Posts Tagged ‘Lyndsey Marshall’

I was so excited about two of my favourite actors cast as Othello (Adrian Lester) and Iago (Rory Kinnear), heightened by seeing Lester play Ira Aldridge play Othello in Red Velvet at the Tricycle last year, there was a big risk of disappointment. The surprise turns out to be  how much else I loved about Nicholas Hytner’s production and how the exciting casting didn’t overshadow it at all. This is one of the best Othello’s I’ve ever seen, and one of the best modern settings of Shakespeare.

After the initial scenes in Venice, we are propelled to a hyper-realistic army camp in Cyprus, brilliantly designed by Vicki Mortimer. As soon as you get into the rhythm of the verse, this is a contemporary thriller, not a 400-year-old play. It builds brilliantly and draws you in to the story of power, jealousy and revenge. About the only implausibility in a contemporary world is that it all rests on a handkerchief!

The racism Othello is subjected to struck me more than ever. Iago seems much more complex here than I’ve ever felt before. The scene where the authorities decide to send Othello to Cyprus could be a cabinet meeting at the outset of the Iraq war. In the barrack room, the soldiers play drinking games and get drunk, as they would. Ludovico arriving by helicopter rather than ship makes complete sense. This is intelligent rather than gimmicky, though perhaps Roderigo as Prince William is a little tongue in cheek! From the moment that Othello takes Iago’s bait (in the gents!) it unfolds like the best thrillers.

Neither Lester nor Kinnear disappoint and compare favourably with my other Othello’s, from Ben Kingsley (when it was acceptable!) to Chiwetel Ejiofor, and Iago’s, from Ian McKellen to Ewan McGregor. Lyndsey Marshall as a soldier Emilia is the best interpretation of this role I’ve ever seen. In a distinctly unstarry company, there is fine support from William Chubb as Brabantio and Nick Sampson as Ludovico, amongst others.

I think I enjoyed this even more than any of the other Hytner Olivier Shakespeare’s and at the end I was desperately hoping his departure as AD won’t mean its the last.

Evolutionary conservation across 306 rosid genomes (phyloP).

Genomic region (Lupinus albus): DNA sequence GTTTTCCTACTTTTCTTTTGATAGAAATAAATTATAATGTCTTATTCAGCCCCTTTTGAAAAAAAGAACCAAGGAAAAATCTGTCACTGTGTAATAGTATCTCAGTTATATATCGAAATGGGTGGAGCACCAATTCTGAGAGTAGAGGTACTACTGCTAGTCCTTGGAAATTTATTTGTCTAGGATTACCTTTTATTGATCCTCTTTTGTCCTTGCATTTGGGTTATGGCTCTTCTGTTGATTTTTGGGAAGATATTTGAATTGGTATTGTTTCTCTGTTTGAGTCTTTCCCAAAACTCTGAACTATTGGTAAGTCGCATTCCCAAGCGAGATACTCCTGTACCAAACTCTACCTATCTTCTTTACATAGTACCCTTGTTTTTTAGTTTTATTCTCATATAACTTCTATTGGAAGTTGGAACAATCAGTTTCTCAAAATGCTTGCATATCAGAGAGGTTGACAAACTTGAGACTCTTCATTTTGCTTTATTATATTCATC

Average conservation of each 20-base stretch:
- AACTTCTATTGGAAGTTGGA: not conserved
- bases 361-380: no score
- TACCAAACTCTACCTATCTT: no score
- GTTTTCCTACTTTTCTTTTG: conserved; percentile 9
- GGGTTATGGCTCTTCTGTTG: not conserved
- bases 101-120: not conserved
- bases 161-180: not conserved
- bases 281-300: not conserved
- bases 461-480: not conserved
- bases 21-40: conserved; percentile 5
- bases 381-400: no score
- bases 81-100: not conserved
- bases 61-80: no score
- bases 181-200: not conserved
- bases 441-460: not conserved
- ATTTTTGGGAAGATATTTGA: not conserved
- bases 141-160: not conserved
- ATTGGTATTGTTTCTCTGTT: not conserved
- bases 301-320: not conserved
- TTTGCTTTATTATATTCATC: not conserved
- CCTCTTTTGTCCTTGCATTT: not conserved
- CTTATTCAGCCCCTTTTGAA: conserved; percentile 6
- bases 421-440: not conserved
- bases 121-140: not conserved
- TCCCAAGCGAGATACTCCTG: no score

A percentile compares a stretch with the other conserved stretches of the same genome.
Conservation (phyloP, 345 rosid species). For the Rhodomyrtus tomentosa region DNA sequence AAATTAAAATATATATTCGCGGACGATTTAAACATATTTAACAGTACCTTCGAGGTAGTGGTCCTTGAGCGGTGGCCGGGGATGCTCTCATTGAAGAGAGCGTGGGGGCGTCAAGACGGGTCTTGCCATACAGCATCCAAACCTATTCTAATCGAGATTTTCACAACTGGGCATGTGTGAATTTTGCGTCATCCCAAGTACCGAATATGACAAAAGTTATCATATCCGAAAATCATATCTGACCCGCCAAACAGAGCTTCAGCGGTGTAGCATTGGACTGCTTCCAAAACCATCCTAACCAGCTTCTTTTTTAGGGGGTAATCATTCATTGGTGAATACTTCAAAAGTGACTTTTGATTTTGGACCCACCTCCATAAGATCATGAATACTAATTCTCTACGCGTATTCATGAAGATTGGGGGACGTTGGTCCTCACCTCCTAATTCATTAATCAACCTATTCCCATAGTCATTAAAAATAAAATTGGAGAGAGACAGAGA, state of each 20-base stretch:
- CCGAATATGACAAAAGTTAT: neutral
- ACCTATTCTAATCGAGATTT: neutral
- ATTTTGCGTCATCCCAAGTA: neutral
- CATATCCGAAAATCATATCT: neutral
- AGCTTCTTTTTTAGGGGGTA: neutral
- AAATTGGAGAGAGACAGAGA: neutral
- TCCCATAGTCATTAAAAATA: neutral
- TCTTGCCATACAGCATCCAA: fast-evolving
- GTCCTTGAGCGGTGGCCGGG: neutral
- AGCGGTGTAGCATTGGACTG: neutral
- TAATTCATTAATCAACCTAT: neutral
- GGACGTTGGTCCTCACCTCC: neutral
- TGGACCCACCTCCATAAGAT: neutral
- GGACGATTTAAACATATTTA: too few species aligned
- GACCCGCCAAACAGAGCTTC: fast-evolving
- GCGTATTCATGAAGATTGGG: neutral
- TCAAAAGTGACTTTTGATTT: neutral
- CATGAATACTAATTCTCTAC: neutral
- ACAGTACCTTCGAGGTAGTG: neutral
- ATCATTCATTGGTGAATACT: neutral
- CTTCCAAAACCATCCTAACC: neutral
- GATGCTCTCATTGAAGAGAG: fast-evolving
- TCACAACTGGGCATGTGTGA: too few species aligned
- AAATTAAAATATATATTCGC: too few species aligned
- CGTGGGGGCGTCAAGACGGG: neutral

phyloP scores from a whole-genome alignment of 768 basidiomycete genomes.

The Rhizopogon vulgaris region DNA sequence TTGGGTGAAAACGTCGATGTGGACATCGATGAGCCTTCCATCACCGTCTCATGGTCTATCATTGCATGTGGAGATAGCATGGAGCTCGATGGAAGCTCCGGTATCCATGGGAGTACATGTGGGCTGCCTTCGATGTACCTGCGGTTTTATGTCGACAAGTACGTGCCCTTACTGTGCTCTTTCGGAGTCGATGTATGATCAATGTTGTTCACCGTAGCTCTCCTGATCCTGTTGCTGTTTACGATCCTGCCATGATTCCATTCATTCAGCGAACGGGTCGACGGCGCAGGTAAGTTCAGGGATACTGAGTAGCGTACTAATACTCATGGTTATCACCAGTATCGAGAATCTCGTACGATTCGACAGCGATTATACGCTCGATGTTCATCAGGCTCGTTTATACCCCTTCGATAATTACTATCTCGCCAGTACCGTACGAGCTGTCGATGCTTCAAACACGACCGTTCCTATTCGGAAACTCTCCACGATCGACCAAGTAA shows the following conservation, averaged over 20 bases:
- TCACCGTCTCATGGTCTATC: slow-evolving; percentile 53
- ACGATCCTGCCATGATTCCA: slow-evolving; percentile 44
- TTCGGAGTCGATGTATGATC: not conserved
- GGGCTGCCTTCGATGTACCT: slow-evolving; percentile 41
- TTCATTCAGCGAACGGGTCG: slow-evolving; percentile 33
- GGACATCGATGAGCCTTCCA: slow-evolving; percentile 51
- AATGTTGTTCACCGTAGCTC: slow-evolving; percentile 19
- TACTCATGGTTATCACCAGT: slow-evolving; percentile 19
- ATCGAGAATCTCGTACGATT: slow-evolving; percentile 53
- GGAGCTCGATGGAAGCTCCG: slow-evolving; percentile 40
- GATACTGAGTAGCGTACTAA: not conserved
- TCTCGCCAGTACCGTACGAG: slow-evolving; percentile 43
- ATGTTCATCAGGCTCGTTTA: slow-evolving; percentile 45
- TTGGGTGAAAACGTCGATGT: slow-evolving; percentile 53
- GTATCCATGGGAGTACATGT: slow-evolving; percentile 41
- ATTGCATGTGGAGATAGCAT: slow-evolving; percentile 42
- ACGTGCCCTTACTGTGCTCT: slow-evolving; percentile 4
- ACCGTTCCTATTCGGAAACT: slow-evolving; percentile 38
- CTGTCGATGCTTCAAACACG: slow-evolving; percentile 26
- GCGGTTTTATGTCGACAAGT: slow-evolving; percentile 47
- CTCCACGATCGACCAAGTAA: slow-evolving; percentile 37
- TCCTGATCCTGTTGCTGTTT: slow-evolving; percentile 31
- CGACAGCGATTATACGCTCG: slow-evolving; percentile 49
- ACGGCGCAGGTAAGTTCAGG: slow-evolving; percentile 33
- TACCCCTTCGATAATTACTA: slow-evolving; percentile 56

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When you’re passionate about a subject, you can become evangelical to ‘spread the word’ and have the opposite effect i.e. put people off rather than turn them on. Such is Greenland, a play about climate change (with a dreadfully corny title) at the NT. A cross between Enron and one of those verbatim plays like The Power of Yes in the same theatre, but nowhere near as effective as either.

Before it starts, there’s a man with a microphone at a round table in the foyer trying very hard to generate a debate amongst a crowd who look as if they regret that the rather good Colombian band have stopped playing. As you leave he’s still there, now getting even less interest form an audience badly in need of a pee and a glass of house red; embarrassing.

There are four playwrights and a dramaturg credited. There are four narrative threads woven together (one from each writer?). Only one really comes to life. There’s the rather patronising one about the ambitions of a black London youth who goes on Deal or No Deal, another about a young girl’s journey as an eco activist, a third about a Cambridge geography student who becomes an ornathologist, and the one that works about the UN Climate Conference in Copenhagen. There are other seeming pointless bits about disagreements between some neighbours and a completely unnecessary love affair. It’s 120 uninterrupted minutes (I think they might have dropped the interval during previews for obvious reasons!).

Director Bijan Sheibani and designer Bunny Christie have thrown the kitchen sink at it (in an attempt to bring it to life?). There’s an airline staff dance routine and numerical back projections which owe a lot to Enron (in which the dramaturg was involved!), and an ending straight out of Slava’s Snowshow (though they’re probably all too young to remember this). There’s a curtain of rain at the front of the stage, girls flying in supermarket trolleys and descending on ropes, a very realistic polar bear, flashing lights, loud music and crash bang wallops. Even if they do recycle the vast quantities of paper used, there’s something distasteful about its use…….and they have class acts like Amanda Lawrence and Lyndsey Marshall in the cast.

I didn’t learn much; I would have got more googling ‘climate change’ and ‘global warming’ for a couple of hours. As it’s at the NT, I suspect they are preaching to the converted like me. Any sceptics in the audience who stayed for the duration are unlikely to be turned and may well have been hardened by the relentless earnestness of it all. Despite the box of tricks, it was actually dull.

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